Among 35 UC samples and 60 nIBD, 16 (45.7%) and 31 (51.7%), respectively were culture positive for B. fragilis (Table 2) (P = 0.364).
Table 2

Data regarding B. fragilis bacterial culture

 

Culture of

Total

No

Yes

nIBD

 Count

29

31

60

 nIBD (%)

48.3

51.7

100.0

UC

 Count

19

16

35

 UC (%)

54.3

45.7

100.0

Total

 Count

48

47

95

 Total (%)

50.5

49.5

100.0

According to standard curve dilutions of ETBF (control positive) DNA at 101, 102, 103, 104, 105 and 106 provided Ct values of 15.48 ± 0.2, 18.74 ± 0.2, 21.44 ± 0.3, 24.87 ± 0.4, 27.71 ± 0.4 and 31.46 ± 0.4, respectively. The efficacy of the real-time PCR was between 95% and 100% (Fig. 1). Furthermore, all standard dilutions and specimens had 1 band in the gel electrophoresis (data not shown). Also samples which did not display the fluorescent signal earlier than 37 cycles were considered negative.
Fig. 1

Analysis of data for Real time PCR. In standard curve, X and Y axis showed the concentration of ETBF and number of cycles respectively for control positive sample

The number of positive samples for 16S rRNA gene and bft gene, using real time PCR are presented in Table 3.
Table 3

Quantitative analysis of the 16S rRNA gene and bft genes from UC and nIBD biopsy samples

 

No. of positive samples

B. fragilis

ETBF

nIBD

 Count

45

1

 nIBD (%)

75

1.6

UC

 Count

24

18

 UC (%)

68.5

51.4

P value

0.328

0.000

The results of quantitative analysis of real time PCR for 16S rRNA gene counted for B. fragilis and bft gene counted for ETBF were shown in Table 4.
Table 4

Quantitative analysis of the 16S rRNA gene and bft genes from UC and nIBD biopsy samples

 

B. fragilis

ETBF

nIBD

 Mean

412.7

.03

 N

60

60

 SEM

199.9

.03

UC

 Mean

171.6

83.4

 N

35

35

 SEM

69.8

28.1

P value

0.7

0.0

SEM std. error of mean

In this study there were 60 non-IBD controls. Of whom 21% (13/60) had diarrhea. One (7%:1/13) was bft positive and 21% (47/60) didn’t had diarrhea none of them (0%:0/13) was bft positive. Differences between the percentage of bft positive in non-IBD controls with diarrhea compared to those without diarrhea wasn’t statistically significant (P = 0.21).

In the UC group 57% (20/35) had diarrhea of whom 65% (13/20) were bft positive. In the “UC” group 43% (15/35) had no diarrhea, of whom 26% (4/15) were bft positive Differences between the percentage of bft positive in the UC group with diarrhea compared to those without diarrhea was statistically significant (P = 0.04) (Table 5).
Table 5

ETBF in patients with and without diarrhea

 

ETBF

Negative

Positive

UC

  

 Diarrhea (n)

7

13

 No diarrhea (n)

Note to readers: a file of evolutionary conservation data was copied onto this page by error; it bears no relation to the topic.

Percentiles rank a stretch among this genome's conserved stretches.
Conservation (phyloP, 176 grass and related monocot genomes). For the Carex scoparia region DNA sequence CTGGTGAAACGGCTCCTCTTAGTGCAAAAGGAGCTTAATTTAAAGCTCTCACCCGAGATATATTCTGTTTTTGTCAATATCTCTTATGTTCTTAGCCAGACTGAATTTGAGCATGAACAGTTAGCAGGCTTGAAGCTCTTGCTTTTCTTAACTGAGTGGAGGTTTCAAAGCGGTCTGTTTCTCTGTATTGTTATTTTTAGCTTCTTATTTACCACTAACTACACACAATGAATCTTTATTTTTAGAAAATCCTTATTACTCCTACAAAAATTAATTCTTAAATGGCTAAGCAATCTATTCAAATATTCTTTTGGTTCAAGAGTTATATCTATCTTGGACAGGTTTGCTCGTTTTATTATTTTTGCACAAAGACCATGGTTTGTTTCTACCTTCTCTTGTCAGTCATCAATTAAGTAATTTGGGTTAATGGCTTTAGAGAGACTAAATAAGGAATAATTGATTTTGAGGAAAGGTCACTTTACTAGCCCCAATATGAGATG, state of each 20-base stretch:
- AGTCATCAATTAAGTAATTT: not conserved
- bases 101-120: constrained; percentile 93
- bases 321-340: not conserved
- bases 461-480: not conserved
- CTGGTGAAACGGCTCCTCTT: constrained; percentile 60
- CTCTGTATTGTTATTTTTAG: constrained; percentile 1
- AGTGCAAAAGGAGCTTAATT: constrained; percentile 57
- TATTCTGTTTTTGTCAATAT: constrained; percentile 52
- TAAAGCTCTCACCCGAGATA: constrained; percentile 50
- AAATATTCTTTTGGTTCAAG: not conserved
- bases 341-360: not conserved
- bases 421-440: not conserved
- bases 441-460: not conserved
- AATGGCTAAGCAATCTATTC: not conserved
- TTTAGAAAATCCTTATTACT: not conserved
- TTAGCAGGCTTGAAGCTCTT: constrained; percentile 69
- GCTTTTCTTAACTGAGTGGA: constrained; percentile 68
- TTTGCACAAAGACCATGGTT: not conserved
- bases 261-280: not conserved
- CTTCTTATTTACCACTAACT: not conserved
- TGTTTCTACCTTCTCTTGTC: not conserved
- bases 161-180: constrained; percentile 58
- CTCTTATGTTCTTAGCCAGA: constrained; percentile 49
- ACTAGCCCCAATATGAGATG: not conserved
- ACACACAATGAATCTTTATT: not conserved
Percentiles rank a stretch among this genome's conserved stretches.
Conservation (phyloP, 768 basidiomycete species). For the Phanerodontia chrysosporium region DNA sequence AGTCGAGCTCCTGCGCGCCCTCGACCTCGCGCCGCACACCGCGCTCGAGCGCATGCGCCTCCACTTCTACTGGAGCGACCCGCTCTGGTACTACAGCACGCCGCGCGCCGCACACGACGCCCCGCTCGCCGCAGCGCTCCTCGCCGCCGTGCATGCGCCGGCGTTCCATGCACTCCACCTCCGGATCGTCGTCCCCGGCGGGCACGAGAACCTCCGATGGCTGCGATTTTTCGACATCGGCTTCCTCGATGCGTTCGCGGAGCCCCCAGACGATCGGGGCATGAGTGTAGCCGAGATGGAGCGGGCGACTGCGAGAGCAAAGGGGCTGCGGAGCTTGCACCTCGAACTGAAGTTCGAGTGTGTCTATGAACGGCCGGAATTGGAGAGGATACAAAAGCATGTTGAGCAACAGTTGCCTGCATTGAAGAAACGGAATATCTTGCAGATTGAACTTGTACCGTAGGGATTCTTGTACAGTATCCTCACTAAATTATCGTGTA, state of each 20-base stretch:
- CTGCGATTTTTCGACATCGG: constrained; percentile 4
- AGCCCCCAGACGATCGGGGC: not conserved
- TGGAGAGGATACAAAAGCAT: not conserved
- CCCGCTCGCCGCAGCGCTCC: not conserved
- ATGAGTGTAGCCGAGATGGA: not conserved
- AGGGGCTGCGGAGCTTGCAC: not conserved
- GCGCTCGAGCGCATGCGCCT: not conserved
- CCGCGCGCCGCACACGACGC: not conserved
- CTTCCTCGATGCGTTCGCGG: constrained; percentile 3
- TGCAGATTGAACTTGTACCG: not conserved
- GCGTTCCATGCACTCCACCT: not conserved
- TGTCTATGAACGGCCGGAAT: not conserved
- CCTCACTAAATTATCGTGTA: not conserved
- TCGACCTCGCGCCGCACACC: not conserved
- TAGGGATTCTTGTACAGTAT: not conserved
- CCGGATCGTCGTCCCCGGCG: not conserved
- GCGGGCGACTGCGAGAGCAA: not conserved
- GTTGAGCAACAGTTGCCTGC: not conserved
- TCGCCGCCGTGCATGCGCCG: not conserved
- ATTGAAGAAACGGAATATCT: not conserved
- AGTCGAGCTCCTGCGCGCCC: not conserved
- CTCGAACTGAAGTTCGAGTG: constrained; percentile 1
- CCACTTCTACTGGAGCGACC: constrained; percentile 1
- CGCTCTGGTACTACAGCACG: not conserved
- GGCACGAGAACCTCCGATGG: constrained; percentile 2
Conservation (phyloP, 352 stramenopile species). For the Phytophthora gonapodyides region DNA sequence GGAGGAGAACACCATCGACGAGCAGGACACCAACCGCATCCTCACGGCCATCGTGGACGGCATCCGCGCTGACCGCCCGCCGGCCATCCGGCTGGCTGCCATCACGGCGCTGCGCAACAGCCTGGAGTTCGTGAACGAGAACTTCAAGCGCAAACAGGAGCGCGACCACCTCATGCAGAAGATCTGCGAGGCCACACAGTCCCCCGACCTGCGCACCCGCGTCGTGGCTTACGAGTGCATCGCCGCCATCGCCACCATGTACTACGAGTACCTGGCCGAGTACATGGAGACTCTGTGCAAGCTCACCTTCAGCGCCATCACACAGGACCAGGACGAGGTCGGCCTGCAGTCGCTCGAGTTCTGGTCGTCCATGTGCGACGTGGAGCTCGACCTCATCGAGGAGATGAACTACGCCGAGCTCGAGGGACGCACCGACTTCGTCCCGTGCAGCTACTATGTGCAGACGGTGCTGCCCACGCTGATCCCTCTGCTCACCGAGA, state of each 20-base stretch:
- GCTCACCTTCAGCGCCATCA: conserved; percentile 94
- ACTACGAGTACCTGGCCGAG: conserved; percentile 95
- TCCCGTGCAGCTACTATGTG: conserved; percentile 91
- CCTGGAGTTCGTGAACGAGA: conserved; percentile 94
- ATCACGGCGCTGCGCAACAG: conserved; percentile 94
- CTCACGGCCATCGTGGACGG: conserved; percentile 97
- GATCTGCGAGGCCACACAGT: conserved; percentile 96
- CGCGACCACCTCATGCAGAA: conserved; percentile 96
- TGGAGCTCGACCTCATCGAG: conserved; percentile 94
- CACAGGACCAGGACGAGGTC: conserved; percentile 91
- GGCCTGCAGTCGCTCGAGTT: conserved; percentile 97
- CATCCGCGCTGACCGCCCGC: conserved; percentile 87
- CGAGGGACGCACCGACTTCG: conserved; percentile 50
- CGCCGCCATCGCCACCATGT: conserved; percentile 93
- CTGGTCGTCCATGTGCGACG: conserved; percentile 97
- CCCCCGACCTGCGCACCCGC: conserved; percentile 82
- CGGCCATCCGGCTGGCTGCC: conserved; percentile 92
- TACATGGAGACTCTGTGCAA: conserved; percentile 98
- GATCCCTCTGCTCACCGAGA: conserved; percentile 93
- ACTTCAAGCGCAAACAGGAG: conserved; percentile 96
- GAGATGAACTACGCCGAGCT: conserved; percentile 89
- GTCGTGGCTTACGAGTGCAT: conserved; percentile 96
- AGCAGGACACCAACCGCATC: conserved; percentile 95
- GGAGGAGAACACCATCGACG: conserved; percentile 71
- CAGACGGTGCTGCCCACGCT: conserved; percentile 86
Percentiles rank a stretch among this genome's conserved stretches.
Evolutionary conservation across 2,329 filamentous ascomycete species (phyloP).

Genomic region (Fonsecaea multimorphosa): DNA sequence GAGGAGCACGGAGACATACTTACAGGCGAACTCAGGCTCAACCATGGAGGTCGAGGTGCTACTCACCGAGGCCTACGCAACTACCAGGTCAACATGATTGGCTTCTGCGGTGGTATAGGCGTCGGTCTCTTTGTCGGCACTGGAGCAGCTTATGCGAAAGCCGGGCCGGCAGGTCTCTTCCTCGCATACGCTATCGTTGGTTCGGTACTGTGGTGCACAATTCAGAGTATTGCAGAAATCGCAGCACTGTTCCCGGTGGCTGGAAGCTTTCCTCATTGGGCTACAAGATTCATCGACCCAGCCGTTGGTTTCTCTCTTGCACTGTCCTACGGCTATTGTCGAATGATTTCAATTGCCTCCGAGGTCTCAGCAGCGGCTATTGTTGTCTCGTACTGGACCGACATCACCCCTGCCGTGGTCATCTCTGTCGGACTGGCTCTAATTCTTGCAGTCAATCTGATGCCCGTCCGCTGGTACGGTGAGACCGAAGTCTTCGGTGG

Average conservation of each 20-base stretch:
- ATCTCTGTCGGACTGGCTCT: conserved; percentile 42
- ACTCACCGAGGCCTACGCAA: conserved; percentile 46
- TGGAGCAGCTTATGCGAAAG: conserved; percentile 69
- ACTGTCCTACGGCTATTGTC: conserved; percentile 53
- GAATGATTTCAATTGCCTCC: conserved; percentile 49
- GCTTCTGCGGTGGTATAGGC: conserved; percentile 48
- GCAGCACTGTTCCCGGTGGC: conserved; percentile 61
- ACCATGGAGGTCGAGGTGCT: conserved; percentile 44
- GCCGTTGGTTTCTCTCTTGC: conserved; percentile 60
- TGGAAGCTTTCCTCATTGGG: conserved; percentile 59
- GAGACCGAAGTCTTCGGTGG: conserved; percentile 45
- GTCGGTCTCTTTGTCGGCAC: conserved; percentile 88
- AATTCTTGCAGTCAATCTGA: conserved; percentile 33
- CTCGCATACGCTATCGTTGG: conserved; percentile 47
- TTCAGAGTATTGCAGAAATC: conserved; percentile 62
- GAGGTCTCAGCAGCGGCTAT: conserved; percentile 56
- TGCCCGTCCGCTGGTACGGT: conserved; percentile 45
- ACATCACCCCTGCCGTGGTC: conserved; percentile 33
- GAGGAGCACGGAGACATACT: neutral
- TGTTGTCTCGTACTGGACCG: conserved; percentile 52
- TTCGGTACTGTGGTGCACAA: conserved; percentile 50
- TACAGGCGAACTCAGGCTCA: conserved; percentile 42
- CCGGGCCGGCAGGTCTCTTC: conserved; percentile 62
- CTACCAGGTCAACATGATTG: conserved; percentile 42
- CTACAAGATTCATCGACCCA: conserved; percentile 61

11

4

 Total (n)

35

P value

0.04

nIBD

  

 Diarrhea (n)

12

1

 No diarrhea (n)

47

0

 Total (n)

60

P value

0.21

The analysis of the results of sequencing approved the presence of bft and 16S rRNA gene. Also these result determined the presence of the bft1 subtype in all the positive samples.

Discussion

IBD is known as a heterogeneous disease consisting of two main types: UC and CD [2]. In the recent years the prevalence and incidence of UC have been increased in Iran [23, 24], following the same trend in other developing countries.

There is not enough data to describe precisely the causative agents for these intestinal disorders. In addition, the etiology of the disease is still unknown [2]. The influence of gut microbiota on human health has been widely debated and some studies recommended that alteration of gut flora might lead to different disorders [25]. In a study conducted by Lucke et al. the gut microbiota was analyzed in different UC patients and some pathogens responsible for initiating, developing and relapsing of the disease have been identified [3].

Microbial symbiosis is among the main environmental risk factor for development of UC. Previous studies have shown that ETBF could be a major factor in initiating or relapsing of UC [16]. No meaningful data exist regarding the role of ETBF in human disease. Some studies reported that ETBF could be detected in normal human gut microbiota as well as in infectious samples [26, 27]. There is emerging evidence that introduced the connection of ETBF-associated inflammatory diarrheal diseases with IBD and CRC [15, 17, 18, 28, 29]. Furthermore, some studies have been published recently, describing ETBF as a trigger for chronic Stat3/IL-17-driven colitis which is IL-17 dependent and induces Th17 colitis and tumorogenesis through the secretion of the metalloproteinase Bft and other associated factors [30, 31]. Also some data showed that ETBF may initiate both a systemic as well as a mucosal inflammatory response [17]. Since the chronic inflammation as a consequence of IBD is a major risk factor for development of CRC, thus determination of the factors associated with IBD might also be important in finding the etiology of the disease [32, 33].

There was no difference in the incidence of B. fragilis positive culture between UC and control patients (Table 2). In some studies, Bacteroidetes were present more in the mucosal biopsy of IBD patients including UC and CD compared to the controls, determined by culture-based methods [3, 34]. The gold standard method for detection of bacteria is culture-based but it requires a high number of viable cells and specifically for anaerobic bacterial culture, some limitations apply.